Cecchetti method

Cecchetti method

The Cecchetti method is a form of ballet instruction created by Enrico Cecchetti (1850-1928). The method is a strict training system with special concern for anatomy within the confines of classical ballet technique, and seeks to develop the essential characteristics of dance in its students through a rigid training regime. The goal is for the student to learn to dance by studying and internalising the basic principles, in an effort to become self-reliant rather than imitating the movements executed by their teacher.

The method traditionally has seven grades with examinations up to diploma level.


The Cecchetti method differs from other schools in its endeavour to reduce the dancer's training to an exact science. It imposes a fixed regimen, with set exercises for each day in the working week. This ensures that different types of steps are practiced in a planned sequence, and that each part of the body is worked evenly. Each exercise is executed to the left as well as to the right, beginning one side one week, and the other the next.

As with all techniques, the Cecchetti method teaches the student to think of the movement of the foot, leg, arm, and head, not as something apart, but in its relation to the whole body, to develop a feeling for graceful lines. Cecchetti laid down that it is more important to execute and exercise correctly once, than to do it a dozen times carelessly. Quality rather than quantity is the guiding rule. The Cecchetti Method is classic in its focus on line without extravagance or fussiness of movement.

The complete Cecchetti Method includes a very full vocabulary of movement, including nearly forty "adages", composed by Cecchetti for the development and maintenance of the dancer's abilities. It is particularly noted for its eight port de bras.

Although Cecchetti insisted upon strict adherence to his program of daily practice, he also taught that the lesson of the day should be followed by studying new steps composed by the teacher in order to develop the student's powers in "quick study" and his ability to assimilate new steps and new "enchaînements".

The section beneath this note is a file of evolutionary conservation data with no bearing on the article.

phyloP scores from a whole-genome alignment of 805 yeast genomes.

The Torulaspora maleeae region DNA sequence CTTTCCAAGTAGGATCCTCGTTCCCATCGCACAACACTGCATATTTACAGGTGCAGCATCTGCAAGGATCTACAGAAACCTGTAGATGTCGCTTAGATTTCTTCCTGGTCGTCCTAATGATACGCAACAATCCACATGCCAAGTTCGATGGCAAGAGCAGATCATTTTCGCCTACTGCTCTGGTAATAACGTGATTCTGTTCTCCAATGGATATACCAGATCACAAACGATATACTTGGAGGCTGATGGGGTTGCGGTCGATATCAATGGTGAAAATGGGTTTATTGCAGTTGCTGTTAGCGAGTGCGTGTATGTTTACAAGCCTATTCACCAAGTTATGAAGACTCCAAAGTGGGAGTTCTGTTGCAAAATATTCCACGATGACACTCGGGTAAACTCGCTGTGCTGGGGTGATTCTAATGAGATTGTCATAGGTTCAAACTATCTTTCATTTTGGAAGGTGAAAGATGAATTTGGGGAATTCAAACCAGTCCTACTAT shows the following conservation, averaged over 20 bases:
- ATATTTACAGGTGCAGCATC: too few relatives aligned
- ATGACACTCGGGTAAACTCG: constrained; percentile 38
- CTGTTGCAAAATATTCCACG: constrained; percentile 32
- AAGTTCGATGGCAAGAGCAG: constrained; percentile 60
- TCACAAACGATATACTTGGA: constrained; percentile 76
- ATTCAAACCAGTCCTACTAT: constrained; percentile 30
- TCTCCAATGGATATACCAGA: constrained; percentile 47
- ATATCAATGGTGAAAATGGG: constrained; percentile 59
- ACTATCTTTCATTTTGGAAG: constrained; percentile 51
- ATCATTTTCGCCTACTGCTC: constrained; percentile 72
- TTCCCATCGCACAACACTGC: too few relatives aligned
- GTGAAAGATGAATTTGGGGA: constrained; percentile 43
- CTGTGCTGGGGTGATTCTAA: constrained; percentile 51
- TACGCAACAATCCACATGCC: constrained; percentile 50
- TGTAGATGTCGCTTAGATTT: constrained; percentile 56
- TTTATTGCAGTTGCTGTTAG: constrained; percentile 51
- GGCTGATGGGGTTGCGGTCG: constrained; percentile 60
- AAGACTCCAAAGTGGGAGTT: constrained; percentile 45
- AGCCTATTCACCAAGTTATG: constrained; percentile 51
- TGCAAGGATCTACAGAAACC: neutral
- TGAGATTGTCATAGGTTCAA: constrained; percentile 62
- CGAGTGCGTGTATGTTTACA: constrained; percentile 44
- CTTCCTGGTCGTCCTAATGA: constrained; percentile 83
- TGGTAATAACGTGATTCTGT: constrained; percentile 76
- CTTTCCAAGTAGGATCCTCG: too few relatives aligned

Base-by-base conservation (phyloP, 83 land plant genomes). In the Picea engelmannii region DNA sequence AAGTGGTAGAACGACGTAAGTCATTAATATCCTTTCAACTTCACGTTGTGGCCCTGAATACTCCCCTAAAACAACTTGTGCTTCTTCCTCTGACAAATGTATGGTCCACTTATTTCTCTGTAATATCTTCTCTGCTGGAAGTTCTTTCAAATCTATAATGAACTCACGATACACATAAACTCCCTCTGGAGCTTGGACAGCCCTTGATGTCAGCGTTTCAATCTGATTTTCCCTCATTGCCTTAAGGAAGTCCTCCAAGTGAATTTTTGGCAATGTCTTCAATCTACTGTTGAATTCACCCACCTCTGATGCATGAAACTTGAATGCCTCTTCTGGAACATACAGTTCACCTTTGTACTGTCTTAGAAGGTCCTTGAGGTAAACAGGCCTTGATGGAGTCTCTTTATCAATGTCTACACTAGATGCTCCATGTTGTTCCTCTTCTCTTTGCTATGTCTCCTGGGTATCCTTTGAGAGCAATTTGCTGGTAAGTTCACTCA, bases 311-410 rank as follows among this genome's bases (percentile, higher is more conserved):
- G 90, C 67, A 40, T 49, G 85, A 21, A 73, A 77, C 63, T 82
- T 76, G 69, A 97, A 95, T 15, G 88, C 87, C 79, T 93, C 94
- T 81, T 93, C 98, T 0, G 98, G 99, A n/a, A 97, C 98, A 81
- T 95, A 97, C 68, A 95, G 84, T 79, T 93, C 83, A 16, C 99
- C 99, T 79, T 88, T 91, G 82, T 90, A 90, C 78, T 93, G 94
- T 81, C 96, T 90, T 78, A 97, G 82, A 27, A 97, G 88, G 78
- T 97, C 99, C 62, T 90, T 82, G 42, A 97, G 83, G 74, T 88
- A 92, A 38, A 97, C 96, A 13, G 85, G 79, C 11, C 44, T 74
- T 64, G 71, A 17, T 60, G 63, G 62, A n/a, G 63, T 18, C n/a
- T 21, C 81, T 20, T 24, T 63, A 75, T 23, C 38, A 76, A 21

Grades one through four were added after Enrico Cecchetti died. They are practiced in studios to ready their pupils for the more advanced levels. Students are tested on their ability to properly execute a number of specifically coreographed routines that emphasize a particular ballet movement. They are also graded on their knowledge of the theory and terms.

Grades five through seven correspond to his original levels.

If a dancer passes intermediate (Grade V); then they are considered a "real" dancer.

In the American version, there are four different marks for passing a level. From lowest to highest they are:
*Pass on condition
*Passed plus
*Passed Commended, and

A dancer may also pass conditional, meaning that they must wait at least a year before attempting the next exam level, or they may simply fail the exam, meaning that they must retake it.

Grade five (V) marks the beginning of the professional levels and is known as intermediate level.

Grade six (VI) is known as advanced 1 level, and grade seven (VII) is known as advanced 2 level.

A student who has achieved Advanced 2 level is qualified to teach the Cecchetti Method.

After finishing Advanced 2 level, students can choose to go on to Diploma A and Diploma B in order to further their learning.

The Australian version has six different marks. They are:
*Pass with Special Merit
*Pass with Credit
*Highly Commended, and

In Australia the student must first pass the exams Grade one to Grade six before taking the Intermediate level exam, which then can be followed by the Advanced 1 and Advanced 2 levels; all three can be taken as Category A or Category B. In addition, the Society offers teaching accreditation at the Associate, Associate Diploma, Licentiate, Licentiate Diploma and Fellowship levels. [ [http://www.cecchettiballet.org Cecchetti Ballet Australia] ]

The technique is also taught in the United Kingdom, under the supervision of the Imperial Society of Teachers of Dancing (ISTD), [ [http://www.istd.org/cecchettiballet/index.html Cecchetti at Imperial Society of Teachers of Dancing] ] as a syllabus-based dance exam, available in private dance schools and professional ballet colleges. The UK Government, through the QCA, has also deemed these exams to be accredited qualifications, which means they can count towards university applications and are proof of a high-level of learning and achievement in the United Kingdom.

These qualities are naturally not the monopoly of the Cecchetti Method; they are the ideal of every school of training.

Please note that the names Intermediate, Advanced 1 and Advanced 2 used to be called Elementary, Intermediate and Advanced. They were changed to comply with the governments regulations for qualifications (Elementary is the name recognised in the government as meaning beginner wheareas in ballet it is recognised as meaning senior dancer). So to be recognised as a qualified dancer by the government the names had to be changed from Elementary, Intermediate and Advanced to Intermediate, Advanced 1 and Advanced 2.


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